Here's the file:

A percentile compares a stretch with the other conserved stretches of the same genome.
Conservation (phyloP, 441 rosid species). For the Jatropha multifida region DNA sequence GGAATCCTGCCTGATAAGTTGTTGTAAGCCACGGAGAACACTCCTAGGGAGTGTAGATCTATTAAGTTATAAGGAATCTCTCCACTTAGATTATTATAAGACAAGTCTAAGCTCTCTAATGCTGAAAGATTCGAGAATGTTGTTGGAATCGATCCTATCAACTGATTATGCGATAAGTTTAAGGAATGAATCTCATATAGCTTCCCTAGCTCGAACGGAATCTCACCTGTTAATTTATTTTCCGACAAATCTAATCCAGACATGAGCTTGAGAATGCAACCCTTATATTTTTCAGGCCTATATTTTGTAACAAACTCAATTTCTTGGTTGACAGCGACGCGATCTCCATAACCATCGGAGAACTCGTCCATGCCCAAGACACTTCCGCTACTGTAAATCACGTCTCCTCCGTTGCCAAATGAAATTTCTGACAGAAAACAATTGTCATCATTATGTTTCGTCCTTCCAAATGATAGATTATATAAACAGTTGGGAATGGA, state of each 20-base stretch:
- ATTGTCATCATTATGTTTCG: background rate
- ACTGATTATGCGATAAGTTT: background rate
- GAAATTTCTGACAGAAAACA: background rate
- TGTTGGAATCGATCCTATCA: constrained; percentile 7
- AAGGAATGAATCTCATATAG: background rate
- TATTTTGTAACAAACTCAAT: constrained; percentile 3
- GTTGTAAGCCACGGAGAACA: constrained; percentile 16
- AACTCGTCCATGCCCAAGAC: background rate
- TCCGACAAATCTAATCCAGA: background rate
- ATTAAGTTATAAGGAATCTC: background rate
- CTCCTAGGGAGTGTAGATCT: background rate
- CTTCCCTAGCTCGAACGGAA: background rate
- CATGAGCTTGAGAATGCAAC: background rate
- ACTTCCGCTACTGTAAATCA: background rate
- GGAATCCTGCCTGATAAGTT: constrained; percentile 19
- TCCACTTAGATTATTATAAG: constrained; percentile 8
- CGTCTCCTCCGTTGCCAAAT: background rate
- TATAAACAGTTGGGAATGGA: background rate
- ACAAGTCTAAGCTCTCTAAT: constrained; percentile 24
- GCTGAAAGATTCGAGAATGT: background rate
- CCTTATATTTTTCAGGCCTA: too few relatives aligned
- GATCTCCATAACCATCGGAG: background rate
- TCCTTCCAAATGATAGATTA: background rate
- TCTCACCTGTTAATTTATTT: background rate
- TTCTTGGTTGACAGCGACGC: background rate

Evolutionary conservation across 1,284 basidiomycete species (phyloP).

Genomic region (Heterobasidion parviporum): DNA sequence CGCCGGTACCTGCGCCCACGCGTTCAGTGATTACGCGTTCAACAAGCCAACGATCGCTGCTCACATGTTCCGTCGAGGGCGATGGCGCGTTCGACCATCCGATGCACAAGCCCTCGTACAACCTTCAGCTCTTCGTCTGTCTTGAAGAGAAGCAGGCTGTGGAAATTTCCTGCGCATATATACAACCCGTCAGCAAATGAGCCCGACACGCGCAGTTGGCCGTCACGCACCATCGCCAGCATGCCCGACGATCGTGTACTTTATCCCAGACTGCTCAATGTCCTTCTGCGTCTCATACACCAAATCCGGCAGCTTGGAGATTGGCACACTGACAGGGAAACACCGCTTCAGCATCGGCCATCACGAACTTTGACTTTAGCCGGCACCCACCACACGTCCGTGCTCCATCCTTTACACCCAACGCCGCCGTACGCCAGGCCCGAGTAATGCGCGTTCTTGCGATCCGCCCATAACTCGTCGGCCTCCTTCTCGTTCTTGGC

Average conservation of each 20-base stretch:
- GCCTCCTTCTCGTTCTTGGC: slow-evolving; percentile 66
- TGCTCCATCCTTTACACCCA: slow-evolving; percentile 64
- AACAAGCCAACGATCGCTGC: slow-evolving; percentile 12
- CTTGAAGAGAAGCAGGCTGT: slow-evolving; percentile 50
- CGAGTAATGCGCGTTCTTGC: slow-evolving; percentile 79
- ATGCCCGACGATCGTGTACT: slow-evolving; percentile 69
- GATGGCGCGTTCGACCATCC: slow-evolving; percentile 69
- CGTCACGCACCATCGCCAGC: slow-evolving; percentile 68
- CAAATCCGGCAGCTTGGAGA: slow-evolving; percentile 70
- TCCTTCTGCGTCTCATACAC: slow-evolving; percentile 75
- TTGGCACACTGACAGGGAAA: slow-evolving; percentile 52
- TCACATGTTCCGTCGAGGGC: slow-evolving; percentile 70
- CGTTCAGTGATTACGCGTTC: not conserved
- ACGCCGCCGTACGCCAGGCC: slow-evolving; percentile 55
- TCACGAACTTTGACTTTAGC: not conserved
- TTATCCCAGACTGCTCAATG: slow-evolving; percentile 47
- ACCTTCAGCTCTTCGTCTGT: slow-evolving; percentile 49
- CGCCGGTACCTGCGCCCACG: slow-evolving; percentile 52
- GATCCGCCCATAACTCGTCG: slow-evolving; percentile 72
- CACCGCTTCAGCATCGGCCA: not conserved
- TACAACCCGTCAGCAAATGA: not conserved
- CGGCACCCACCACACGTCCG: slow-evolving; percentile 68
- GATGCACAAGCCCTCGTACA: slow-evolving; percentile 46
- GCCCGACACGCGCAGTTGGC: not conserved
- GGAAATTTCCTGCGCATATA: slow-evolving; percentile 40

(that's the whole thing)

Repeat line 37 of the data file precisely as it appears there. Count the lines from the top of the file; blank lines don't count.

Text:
- GATGGCGCGTTCGACCATCC: slow-evolving; percentile 69